Cracking the Code

Cracking the Code


Yes, that’s binary code, the language computers use to talk to themselves and to talk with each other. There are only two characters, which feels way unwieldy to us meatbags, but silicon-based consciousnesses eat it right up. There’s a message in that pile of digits, sent from my computer’s brain to yours. (If you want to know what it says in a language you know, just copy and paste it into an online translator.)

This whole post is in code, in fact. I’m using a 26-character code in this paragraph, give-or take, plus ten numerals and a few more marks for punctuation. What’s more, I’m using that visual alphabet code to represent an aural code which consists of some 44 sounds, (more precisely, phonemes) grouped together in words, sentences, paragraphs, and trashy novels. Most all of us use this kind of code to convey ideas, which in turn some might argue are yet another code that our brains use for manipulating information about the physical world.

Now here’s the thing: As a writer, I’m really a coder. So are we all. And painters are coders, too, with images. Dancers are coders in yet another language, much less precise. We’re all coding all day long, in our minds, in our words, in our art.

Does that sound cold and technical? I don’t mean to be harsh. I’m all for the elegance in a well-done poem. There is meaning in just the beauty of a fine dance. Even computer code can be beautiful; have you ever heard programmers talk about it?

I’m more about providing another perspective. Seeing all of this language and “writing” stuff as code is to see our work without all the lace and fluff. Yes, even the finest literature is just words and letters. They’re just conveying ideas. The ideas are the important thing. That’s where the heart of the art is.

It’s good to have perspective on the code. When you’re all tied up in the letters on the page, or the paint on the canvas, it does the soul good to step back and remind yourself that it’s all just symbols and sounds. Get friendly with it on a personal level. Take a couple of verbs out for a beer and notice how they behave when they’re kicking back. You might be surprised. Strike up a pickup game with some loose punctuation. It’s all good. The more comfortable we are together the better it’s going to be for the art.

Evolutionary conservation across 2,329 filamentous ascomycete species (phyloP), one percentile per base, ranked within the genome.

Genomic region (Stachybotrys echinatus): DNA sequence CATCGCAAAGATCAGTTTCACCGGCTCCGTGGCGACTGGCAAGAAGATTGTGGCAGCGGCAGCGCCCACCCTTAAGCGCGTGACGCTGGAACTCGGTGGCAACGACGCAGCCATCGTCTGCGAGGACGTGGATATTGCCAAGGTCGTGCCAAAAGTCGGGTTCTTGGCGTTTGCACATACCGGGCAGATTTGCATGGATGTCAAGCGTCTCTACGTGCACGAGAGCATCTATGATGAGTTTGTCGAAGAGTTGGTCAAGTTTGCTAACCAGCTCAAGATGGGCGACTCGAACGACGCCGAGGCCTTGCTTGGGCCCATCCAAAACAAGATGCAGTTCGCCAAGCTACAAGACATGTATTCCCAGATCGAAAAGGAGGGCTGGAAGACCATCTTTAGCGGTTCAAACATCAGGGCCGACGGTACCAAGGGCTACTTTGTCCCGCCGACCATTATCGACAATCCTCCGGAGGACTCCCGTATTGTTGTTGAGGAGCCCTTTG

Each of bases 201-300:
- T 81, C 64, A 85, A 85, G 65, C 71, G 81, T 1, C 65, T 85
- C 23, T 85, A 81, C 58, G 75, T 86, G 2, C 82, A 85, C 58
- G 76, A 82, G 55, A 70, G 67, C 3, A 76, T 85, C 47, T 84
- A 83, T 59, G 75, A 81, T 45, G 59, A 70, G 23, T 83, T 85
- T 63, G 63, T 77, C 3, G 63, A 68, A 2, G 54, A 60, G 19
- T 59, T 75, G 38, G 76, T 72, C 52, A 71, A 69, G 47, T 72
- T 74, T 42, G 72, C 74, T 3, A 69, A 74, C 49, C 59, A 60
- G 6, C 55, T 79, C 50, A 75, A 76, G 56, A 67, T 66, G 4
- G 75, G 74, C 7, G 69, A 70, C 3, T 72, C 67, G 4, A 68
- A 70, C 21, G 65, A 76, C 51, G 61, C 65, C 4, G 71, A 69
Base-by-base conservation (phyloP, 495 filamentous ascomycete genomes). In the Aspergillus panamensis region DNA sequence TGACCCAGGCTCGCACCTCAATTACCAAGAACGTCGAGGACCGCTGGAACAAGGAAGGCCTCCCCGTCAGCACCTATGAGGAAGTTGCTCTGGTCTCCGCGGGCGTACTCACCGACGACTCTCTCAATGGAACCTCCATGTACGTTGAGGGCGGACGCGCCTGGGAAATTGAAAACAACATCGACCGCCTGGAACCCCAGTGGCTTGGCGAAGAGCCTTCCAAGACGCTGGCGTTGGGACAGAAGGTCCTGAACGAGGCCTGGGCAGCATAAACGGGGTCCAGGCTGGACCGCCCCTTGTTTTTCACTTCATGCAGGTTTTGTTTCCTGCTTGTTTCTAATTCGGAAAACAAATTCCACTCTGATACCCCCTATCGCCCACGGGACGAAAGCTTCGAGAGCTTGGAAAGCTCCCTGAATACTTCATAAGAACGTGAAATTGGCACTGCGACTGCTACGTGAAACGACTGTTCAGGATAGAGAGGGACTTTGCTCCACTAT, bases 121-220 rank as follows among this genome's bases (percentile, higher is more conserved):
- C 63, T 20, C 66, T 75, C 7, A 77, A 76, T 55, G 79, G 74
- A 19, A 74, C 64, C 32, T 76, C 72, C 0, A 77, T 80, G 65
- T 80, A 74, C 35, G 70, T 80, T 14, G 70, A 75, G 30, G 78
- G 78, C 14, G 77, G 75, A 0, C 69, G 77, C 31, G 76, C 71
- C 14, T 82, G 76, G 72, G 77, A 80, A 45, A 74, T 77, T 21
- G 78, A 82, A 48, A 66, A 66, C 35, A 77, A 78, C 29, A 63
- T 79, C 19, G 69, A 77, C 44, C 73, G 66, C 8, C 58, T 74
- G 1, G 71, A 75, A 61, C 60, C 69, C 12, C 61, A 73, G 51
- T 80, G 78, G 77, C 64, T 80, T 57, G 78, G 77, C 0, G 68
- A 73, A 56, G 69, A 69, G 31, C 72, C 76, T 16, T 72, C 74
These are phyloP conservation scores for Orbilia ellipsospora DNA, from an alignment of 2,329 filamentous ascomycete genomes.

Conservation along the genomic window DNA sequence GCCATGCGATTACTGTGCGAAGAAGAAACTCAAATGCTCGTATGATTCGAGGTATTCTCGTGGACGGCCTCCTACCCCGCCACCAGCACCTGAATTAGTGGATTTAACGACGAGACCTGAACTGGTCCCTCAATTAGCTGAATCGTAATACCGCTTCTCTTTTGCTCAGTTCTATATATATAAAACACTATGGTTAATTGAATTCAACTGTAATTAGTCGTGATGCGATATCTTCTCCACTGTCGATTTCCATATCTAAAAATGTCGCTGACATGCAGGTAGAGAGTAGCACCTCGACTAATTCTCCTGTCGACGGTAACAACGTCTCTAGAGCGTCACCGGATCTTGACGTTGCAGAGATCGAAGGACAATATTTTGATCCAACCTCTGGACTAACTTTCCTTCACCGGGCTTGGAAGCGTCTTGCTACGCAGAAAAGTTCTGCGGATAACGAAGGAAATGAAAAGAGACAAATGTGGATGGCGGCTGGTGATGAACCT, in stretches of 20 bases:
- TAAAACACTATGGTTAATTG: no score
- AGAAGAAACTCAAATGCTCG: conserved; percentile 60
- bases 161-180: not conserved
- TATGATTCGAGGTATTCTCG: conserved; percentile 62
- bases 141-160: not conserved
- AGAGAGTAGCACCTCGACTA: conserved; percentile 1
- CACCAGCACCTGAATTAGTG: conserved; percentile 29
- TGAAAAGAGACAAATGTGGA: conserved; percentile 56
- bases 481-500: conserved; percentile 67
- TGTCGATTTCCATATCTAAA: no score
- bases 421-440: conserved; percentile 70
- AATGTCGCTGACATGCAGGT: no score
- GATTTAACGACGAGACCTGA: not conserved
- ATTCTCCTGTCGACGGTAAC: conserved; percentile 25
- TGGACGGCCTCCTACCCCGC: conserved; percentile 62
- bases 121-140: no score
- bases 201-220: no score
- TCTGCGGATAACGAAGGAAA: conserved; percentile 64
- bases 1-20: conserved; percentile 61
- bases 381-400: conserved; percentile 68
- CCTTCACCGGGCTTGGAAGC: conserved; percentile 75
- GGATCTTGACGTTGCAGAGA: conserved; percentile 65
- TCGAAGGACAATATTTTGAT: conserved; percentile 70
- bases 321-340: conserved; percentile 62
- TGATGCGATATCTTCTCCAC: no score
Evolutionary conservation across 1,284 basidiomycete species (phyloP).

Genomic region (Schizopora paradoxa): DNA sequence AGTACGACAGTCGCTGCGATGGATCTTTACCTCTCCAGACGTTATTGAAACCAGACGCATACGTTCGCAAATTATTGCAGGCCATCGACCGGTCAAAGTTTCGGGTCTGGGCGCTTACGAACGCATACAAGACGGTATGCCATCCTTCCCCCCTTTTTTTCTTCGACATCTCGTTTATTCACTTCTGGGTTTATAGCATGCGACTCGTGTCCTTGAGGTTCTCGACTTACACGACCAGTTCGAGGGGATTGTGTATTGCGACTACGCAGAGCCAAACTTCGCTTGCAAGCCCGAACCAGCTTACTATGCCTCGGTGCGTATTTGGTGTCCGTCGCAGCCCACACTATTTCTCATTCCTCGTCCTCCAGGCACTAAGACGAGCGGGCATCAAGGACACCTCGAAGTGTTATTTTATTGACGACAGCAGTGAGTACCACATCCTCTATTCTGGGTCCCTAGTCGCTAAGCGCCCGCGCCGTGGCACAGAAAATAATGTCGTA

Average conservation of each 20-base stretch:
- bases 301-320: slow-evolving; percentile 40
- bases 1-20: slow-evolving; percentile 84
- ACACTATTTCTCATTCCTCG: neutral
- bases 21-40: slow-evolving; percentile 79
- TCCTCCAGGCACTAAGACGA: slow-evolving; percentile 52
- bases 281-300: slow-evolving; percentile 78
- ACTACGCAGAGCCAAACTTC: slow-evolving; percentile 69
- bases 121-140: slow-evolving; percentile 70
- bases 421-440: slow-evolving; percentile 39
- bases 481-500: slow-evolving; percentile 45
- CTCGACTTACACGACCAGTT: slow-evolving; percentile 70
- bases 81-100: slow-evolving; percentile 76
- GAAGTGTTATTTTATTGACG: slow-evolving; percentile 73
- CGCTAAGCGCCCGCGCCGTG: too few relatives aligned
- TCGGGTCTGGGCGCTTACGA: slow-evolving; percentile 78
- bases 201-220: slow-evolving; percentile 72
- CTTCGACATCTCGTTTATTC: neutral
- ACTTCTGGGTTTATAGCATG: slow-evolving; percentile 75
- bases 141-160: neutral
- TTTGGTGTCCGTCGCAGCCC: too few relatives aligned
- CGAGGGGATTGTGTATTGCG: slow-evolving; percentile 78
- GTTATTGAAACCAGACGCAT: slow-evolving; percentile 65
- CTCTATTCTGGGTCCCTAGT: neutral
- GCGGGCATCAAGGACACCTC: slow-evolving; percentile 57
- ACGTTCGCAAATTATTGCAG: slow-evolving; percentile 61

YOUR CHALLENGE: Use a code (the Roman alphabet and English language, for example) to make something that breaks the rules entirely. Words with no meaning. Punctuation with no reason. Crumple the code like a spent piece of paper. Play with it for a while. Show it who’s boss. Let go of the need to make art with it. Just revel in your freedom from the code. See how that feels.

And please do send me a sample. I love it when artists break the rules.

2 responses to “Cracking the Code

  1. I for one can say that you’ve succeeded in providing another perspective to writing. All forms of communication are codes of sorts, and I find writing to be one of the most intricate forms of that; all the meaning that we want to convey, encompassed in just a handful of symbols! Coding can indeed be beautiful.

Leave a Reply

Fill in your details below or click an icon to log in: Logo

You are commenting using your account. Log Out /  Change )

Google photo

You are commenting using your Google account. Log Out /  Change )

Twitter picture

You are commenting using your Twitter account. Log Out /  Change )

Facebook photo

You are commenting using your Facebook account. Log Out /  Change )

Connecting to %s